Pathological Demand Avoidance (PDA)
Elizabeth Newson developed the concept of pathological demand avoidance (PDA) to describe a subset of children referred to her clinic based in Nottingham, UK, in the 1970s (Newson et al. 2003), Newson applied the term PDA to children that were traditionally diagnosed as either having pervasive developmental disorder-not otherwise specified or atypical autism, yet both parents and clinicians thought these terms did not adequately describe the child’s presenting difficulties (Newson et al. 2003). Consequently, PDA was first proposed in 1980 as a distinct pervasive development disorder with the following behavior profile (Gillberg 2014): consistent resistance to every day demands, ease at role play and pretend, language delay due to passivity, lability of mood and impulsivity due to need for control, neurological involvement, obsessive behavior, passive early history, and surface sociability that lacks social identity/pride/shame (Newson et al. 2003).
The modern profile provided by a charity has been reduced by removing delayed speech development, neurological involvement, and passive early history (Green et al. 2018). This is due to focus on diagnosing PDA as a specifier for education support, producing autism spectrum disorder + PDA traits diagnosis by some UK clinicians (O’Nions et al. 2018). However, the higher prevalence rates being reported than Newson and colleagues originally observed (Green et al. 2018) are generating concerns about whether if these profiles are representing the same underlying condition. PDA is viewed as clinically useful (Christie 2007; O’Nions et al. 2016), due to its behaviors and educational needs being distinct from autistic persons. These will be explored later.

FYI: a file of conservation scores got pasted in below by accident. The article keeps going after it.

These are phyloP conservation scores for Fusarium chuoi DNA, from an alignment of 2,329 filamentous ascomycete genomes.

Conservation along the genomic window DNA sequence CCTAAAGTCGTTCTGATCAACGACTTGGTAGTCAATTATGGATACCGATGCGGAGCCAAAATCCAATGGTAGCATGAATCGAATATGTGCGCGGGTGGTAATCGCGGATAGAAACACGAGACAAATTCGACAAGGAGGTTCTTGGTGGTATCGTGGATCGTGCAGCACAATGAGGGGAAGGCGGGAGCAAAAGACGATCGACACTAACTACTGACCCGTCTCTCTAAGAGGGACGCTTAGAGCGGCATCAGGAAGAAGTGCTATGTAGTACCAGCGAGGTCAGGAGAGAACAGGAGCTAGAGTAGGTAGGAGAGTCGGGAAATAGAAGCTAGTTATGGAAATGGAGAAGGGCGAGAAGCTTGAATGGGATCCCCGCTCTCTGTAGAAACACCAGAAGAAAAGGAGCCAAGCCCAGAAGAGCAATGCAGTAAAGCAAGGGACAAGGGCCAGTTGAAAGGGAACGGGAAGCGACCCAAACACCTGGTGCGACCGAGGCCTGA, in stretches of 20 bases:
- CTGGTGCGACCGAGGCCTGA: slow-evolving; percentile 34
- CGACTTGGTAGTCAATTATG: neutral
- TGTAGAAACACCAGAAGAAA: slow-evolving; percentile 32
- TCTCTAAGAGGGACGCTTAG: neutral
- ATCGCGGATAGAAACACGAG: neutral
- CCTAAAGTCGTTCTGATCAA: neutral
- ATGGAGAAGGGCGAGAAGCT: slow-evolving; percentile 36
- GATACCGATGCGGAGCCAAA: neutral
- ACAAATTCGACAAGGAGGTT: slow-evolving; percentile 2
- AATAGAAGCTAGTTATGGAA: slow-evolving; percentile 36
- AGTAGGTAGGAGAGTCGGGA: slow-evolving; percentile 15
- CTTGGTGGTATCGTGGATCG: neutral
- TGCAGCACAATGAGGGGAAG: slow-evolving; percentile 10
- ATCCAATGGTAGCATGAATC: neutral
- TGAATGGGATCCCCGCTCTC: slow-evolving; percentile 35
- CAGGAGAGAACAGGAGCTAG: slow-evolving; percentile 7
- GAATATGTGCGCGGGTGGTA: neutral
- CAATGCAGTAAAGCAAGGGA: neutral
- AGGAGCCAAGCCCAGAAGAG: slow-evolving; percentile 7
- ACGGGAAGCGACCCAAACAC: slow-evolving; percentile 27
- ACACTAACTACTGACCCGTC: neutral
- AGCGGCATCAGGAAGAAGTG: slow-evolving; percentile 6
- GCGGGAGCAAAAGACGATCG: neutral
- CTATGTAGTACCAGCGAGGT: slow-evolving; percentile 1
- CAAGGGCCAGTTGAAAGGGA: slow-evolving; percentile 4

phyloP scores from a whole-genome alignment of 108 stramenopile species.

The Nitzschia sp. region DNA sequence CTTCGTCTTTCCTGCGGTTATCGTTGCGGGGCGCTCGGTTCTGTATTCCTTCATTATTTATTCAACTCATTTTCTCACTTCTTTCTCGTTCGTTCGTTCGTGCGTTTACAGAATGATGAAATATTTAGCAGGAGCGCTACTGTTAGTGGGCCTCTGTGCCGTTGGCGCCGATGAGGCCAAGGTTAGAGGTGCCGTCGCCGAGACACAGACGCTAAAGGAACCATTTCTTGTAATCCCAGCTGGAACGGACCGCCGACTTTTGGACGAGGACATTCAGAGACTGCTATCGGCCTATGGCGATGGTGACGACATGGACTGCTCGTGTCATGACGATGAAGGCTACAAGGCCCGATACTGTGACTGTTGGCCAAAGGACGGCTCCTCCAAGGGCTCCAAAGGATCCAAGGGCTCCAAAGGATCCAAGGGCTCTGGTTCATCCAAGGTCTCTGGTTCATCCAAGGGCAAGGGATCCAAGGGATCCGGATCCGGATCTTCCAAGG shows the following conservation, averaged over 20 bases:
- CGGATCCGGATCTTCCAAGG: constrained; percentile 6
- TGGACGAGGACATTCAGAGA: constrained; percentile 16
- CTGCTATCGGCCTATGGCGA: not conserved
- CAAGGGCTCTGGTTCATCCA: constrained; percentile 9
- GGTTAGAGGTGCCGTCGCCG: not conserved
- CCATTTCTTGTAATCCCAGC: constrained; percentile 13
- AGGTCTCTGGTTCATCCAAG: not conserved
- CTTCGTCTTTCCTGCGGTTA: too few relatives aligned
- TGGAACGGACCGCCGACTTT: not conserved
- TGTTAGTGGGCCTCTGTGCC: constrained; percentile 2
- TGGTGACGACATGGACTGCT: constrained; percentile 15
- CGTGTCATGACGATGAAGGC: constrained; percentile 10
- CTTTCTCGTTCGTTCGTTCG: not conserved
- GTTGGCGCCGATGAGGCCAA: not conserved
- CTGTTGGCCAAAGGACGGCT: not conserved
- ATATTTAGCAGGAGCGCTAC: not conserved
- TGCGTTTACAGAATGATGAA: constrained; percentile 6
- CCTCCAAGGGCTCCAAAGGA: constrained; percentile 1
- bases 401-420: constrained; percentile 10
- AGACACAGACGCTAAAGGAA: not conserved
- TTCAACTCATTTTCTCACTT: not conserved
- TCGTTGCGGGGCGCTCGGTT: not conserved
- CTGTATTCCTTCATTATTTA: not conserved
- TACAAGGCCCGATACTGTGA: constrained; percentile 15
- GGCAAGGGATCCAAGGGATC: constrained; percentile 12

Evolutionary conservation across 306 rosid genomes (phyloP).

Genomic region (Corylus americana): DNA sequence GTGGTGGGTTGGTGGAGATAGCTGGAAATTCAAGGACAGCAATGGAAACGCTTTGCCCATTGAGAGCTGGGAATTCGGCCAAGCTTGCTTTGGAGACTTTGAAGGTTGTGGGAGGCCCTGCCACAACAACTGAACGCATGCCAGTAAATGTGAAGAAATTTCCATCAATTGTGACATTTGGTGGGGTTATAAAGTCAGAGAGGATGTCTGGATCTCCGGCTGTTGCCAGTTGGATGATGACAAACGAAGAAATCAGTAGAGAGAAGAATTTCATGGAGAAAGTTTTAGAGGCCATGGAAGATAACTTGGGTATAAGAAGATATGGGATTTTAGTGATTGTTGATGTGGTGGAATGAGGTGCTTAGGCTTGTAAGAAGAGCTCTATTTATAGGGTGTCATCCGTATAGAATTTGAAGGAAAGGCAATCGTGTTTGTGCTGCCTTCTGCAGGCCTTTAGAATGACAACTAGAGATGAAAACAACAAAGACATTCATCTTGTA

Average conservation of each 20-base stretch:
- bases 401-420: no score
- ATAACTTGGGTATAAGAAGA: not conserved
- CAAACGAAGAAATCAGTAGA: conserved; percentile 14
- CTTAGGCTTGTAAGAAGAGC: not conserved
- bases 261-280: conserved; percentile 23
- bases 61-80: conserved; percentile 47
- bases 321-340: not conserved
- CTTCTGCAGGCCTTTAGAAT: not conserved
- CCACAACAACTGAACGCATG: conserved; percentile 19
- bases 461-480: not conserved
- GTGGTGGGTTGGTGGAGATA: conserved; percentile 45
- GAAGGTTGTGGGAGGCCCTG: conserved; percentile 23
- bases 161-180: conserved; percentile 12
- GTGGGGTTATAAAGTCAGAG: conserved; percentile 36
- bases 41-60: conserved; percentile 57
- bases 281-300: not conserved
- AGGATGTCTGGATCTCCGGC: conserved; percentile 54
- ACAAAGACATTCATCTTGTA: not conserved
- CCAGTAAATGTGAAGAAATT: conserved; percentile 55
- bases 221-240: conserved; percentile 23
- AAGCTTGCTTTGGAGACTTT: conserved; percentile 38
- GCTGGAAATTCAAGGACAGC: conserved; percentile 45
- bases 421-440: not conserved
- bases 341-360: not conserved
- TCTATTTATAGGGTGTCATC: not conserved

PDA is frequently contrasted against autism profiles, with growing interest arising from parents, clinicians, and educational practitioners (Christie 2007; Langton and Frederickson 2016). A medium size early investigation compared PDA to classical autism and Asperger’s syndrome. This study suggested that the following behaviors are more common in PDA than established autism subtypes (Newson et al. 2003): (1) strategies used for avoidance are socially manipulative, such as by distracting the adult, acknowledging the demand but excusing themselves, physically incapacitating themselves, retreating into fantasy and roleplay (these are examples of demand avoidance); (2) not identifying themselves as a child, (3) instantly changing mood, (4) taking on second-hand roles such as those of a teacher; and (5) their obsessions are often focused on other persons. Significantly, PDAers (preferred terminology of those identified with PDA) make more sustained eye contact than those with autism (Newson et al. 2003). Contemporary, research into demand avoidance behaviors that indicate that they could be described as strategic instead of “manipulative” and are also identified with many triggers of changes in mood or avoidance ranging from uncertainty to novelty (O’Nions et al. 2018); the latter is also expressed by autistic persons, highlighting the overlap between the PDA and autism profiles. While PDA has a behavior profile, this is not proof of it existence as a separate entity and so it has many competing ontologies which are discussed next.
As a proposed syndrome, there are various attempts to explain and categorize PDA, which due to its omission from the diagnostic manuals is fiercely debated, in part because of PDA lacking substantial and compelling evidence to settle the debates for its inclusion into the diagnostic manuals (Green et al. 2018; O’Nions et al. 2016; Woods 2017). Previously, PDA was not included in International Classification of Diseases 10th Revision, neither is it recognized in the 11th Revision of the International Classification of Diseases (World Health Organisation 2018). Some view PDA as a pervasive developmental disorder (Newson et al. 2003). The dominant ontology views PDA as part of the autism spectrum (Christie 2007; Langton and Frederickson 2016; O’Nions et al. 2018), as a consequence of commonly referring to umbrella pervasive developmental disorders as autism spectrum disorders. Additionally, arguing against debating it’s ontologically, as it distracts from diagnosing PDA and thus utilizing its strategies (Christie 2007).